For First Time, DHS to Supplement H-2B Cap with Additional Visas in First Half of Fiscal Year
WASHINGTON—The Department of Homeland Security (DHS) and the Department of Labor (DOL) today announced the forthcoming publication of a joint temporary final rule to make available an additional 20,000 H-2B temporary nonagricultural worker visas for fiscal year (FY) 2022. These visas will be set aside for U.S. employers seeking to employ additional workers on or before March 31, 2022.
This supplemental cap marks the first time that DHS is making additional H-2B visas available in the first half of the fiscal year. Earlier this year, USCIS received enough petitions for returning workers to reach the additional 22,000 H-2B visas made available under the FY 2021 H-2B supplemental visa temporary final rule.
The supplemental H-2B visa allocation consists of 13,500 visas available to returning workers who received an H-2B visa, or were otherwise granted H-2B status, during one of the last three fiscal years. The remaining 6,500 visas, which are exempt from the returning worker requirement, are reserved for nationals of Haiti and the Northern Triangle countries of Honduras, Guatemala, and El Salvador.
“At a time of record job growth, additional H-2B visas will help to fuel our Nation’s historic economic recovery,” said Secretary Mayorkas. “DHS is taking action to protect American businesses and create opportunities that will expand lawful pathways to the United States for workers from the Northern Triangle countries and Haiti. In the coming months, DHS will seek to implement policies that will make the H-2B program even more responsive to the needs of our economy, while protecting the rights of both U.S. and noncitizen workers.”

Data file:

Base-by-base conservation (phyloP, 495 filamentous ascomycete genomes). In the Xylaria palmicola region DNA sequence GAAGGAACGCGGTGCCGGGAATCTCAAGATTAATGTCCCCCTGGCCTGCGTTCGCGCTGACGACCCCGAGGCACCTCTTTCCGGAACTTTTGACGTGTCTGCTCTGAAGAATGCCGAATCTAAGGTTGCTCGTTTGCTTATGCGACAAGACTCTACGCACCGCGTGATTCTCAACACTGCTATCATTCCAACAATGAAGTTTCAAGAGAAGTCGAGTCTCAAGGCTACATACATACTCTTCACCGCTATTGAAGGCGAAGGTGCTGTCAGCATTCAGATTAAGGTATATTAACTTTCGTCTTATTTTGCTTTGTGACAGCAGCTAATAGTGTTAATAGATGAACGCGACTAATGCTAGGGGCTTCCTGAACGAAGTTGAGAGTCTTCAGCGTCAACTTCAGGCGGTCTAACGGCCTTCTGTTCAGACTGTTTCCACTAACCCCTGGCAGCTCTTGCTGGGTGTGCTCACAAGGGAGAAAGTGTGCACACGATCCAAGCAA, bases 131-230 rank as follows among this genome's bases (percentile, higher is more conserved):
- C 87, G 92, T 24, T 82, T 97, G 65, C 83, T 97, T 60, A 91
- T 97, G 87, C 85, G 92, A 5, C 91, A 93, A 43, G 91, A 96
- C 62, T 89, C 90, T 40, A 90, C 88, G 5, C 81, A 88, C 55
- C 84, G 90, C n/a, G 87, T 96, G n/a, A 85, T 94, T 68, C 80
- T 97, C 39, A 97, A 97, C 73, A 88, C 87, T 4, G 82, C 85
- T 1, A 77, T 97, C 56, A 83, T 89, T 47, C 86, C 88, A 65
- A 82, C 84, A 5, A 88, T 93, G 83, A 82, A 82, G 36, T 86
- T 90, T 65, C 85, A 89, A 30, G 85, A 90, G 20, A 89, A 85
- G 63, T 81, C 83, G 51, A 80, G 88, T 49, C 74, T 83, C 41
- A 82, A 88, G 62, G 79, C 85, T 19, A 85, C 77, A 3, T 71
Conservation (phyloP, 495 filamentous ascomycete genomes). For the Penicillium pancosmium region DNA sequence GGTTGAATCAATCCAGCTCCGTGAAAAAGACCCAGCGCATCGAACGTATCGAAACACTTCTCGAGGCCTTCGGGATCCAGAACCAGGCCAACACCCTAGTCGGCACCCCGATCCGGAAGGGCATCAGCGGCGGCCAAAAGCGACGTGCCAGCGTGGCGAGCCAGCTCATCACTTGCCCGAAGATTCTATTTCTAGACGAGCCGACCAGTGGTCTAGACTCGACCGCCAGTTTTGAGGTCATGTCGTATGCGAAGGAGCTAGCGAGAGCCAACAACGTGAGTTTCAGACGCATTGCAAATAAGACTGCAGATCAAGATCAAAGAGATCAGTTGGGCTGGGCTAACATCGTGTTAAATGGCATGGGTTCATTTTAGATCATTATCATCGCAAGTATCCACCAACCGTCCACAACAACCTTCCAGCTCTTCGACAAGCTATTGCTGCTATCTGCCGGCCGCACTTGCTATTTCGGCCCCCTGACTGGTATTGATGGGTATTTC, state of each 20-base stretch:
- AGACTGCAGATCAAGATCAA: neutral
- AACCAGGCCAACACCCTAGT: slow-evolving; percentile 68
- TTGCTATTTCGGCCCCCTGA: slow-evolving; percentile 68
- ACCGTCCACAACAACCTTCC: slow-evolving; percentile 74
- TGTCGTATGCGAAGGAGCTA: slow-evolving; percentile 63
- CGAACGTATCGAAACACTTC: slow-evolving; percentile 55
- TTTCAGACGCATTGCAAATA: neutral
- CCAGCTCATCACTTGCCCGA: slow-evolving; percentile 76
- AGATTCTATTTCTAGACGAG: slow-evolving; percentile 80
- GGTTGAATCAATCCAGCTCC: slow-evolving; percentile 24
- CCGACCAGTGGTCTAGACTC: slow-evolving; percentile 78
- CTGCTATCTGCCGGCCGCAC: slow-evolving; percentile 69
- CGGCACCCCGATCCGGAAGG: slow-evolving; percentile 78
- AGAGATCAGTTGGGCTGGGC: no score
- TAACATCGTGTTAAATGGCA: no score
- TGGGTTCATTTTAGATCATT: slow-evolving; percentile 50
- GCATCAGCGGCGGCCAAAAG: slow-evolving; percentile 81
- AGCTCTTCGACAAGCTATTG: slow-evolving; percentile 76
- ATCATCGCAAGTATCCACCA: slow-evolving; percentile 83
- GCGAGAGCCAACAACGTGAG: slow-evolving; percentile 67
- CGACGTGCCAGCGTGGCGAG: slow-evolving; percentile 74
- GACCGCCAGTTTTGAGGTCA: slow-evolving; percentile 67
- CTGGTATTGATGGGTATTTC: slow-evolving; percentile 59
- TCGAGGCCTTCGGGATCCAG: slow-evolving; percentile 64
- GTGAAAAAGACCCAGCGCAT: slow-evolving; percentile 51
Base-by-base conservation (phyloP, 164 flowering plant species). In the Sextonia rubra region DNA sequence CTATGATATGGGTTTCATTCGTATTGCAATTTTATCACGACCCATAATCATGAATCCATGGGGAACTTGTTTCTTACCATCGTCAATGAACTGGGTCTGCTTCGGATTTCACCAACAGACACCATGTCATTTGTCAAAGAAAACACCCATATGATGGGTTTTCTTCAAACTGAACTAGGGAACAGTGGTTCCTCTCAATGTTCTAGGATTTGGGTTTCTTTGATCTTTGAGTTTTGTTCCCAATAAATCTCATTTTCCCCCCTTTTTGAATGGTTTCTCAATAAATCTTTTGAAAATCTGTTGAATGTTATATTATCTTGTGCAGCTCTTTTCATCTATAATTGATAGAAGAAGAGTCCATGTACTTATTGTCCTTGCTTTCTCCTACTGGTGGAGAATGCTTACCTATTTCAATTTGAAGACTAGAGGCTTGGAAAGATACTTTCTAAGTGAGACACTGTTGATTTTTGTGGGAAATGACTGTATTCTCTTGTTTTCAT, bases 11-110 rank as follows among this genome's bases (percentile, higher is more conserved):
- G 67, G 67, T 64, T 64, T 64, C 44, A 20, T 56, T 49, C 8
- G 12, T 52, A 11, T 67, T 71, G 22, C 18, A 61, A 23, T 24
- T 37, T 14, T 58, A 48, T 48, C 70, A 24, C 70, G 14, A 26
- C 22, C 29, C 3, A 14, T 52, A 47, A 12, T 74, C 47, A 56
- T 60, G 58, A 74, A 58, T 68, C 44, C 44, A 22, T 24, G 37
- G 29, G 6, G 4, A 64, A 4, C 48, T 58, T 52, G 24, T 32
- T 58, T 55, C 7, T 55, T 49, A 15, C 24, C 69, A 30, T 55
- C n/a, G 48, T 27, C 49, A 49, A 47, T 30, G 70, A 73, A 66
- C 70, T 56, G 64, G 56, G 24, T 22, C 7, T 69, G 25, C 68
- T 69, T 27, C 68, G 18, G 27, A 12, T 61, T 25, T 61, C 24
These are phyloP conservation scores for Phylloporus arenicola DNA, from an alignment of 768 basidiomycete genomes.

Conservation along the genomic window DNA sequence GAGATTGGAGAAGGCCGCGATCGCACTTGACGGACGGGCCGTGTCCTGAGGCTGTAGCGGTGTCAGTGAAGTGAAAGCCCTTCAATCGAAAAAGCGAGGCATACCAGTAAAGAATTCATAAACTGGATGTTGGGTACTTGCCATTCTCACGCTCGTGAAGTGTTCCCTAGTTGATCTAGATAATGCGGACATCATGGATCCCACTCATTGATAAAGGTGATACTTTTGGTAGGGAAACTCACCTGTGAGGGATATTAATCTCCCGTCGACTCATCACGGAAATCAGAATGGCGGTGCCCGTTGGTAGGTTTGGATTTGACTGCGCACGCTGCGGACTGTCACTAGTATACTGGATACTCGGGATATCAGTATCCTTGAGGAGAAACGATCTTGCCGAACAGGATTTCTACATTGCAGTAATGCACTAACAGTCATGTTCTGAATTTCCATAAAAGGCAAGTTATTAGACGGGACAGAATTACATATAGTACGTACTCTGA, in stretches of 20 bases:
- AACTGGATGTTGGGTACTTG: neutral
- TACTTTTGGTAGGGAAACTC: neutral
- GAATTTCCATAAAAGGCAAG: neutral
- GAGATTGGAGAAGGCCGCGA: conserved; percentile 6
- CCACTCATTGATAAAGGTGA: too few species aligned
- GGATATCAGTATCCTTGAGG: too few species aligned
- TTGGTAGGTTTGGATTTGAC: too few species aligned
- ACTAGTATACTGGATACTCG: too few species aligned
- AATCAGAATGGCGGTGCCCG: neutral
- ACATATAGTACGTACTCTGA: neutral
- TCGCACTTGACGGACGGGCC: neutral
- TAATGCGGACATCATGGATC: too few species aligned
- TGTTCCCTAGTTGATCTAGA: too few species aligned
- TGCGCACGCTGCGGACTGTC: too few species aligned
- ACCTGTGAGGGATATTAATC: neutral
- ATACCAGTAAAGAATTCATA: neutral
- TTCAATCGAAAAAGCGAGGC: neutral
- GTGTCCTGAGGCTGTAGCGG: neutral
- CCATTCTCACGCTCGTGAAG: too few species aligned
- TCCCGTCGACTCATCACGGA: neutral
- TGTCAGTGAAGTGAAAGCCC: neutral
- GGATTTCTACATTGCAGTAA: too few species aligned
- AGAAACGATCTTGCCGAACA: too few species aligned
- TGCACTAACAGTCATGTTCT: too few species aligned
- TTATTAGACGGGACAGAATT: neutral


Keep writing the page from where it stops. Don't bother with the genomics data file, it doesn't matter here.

DHS intends to issue a separate notice of proposed rulemaking that will modernize and reform the H-2B program. The proposed rule will incorporate program efficiencies and protect against the exploitation of H-2B workers.
The H-2B program permits employers to temporarily hire noncitizens to perform nonagricultural labor or services in the United States. The employment must be of a temporary nature for a limited period of time, such as a one-time occurrence, seasonal need, or intermittent need. Employers seeking H-2B workers must take a series of steps to test the U.S. labor market. They must also certify in their petitions that there are not enough U.S. workers who are able, willing, qualified, and available to do the temporary work for which they seek a prospective foreign worker. In addition, they must certify that employing H-2B workers will not adversely affect the wages and working conditions of similarly employed U.S. workers. Additional details on these safeguards, and on eligibility and filing requirements, will be available in the temporary final rule and the Cap Count for H-2B Nonimmigrants webpage.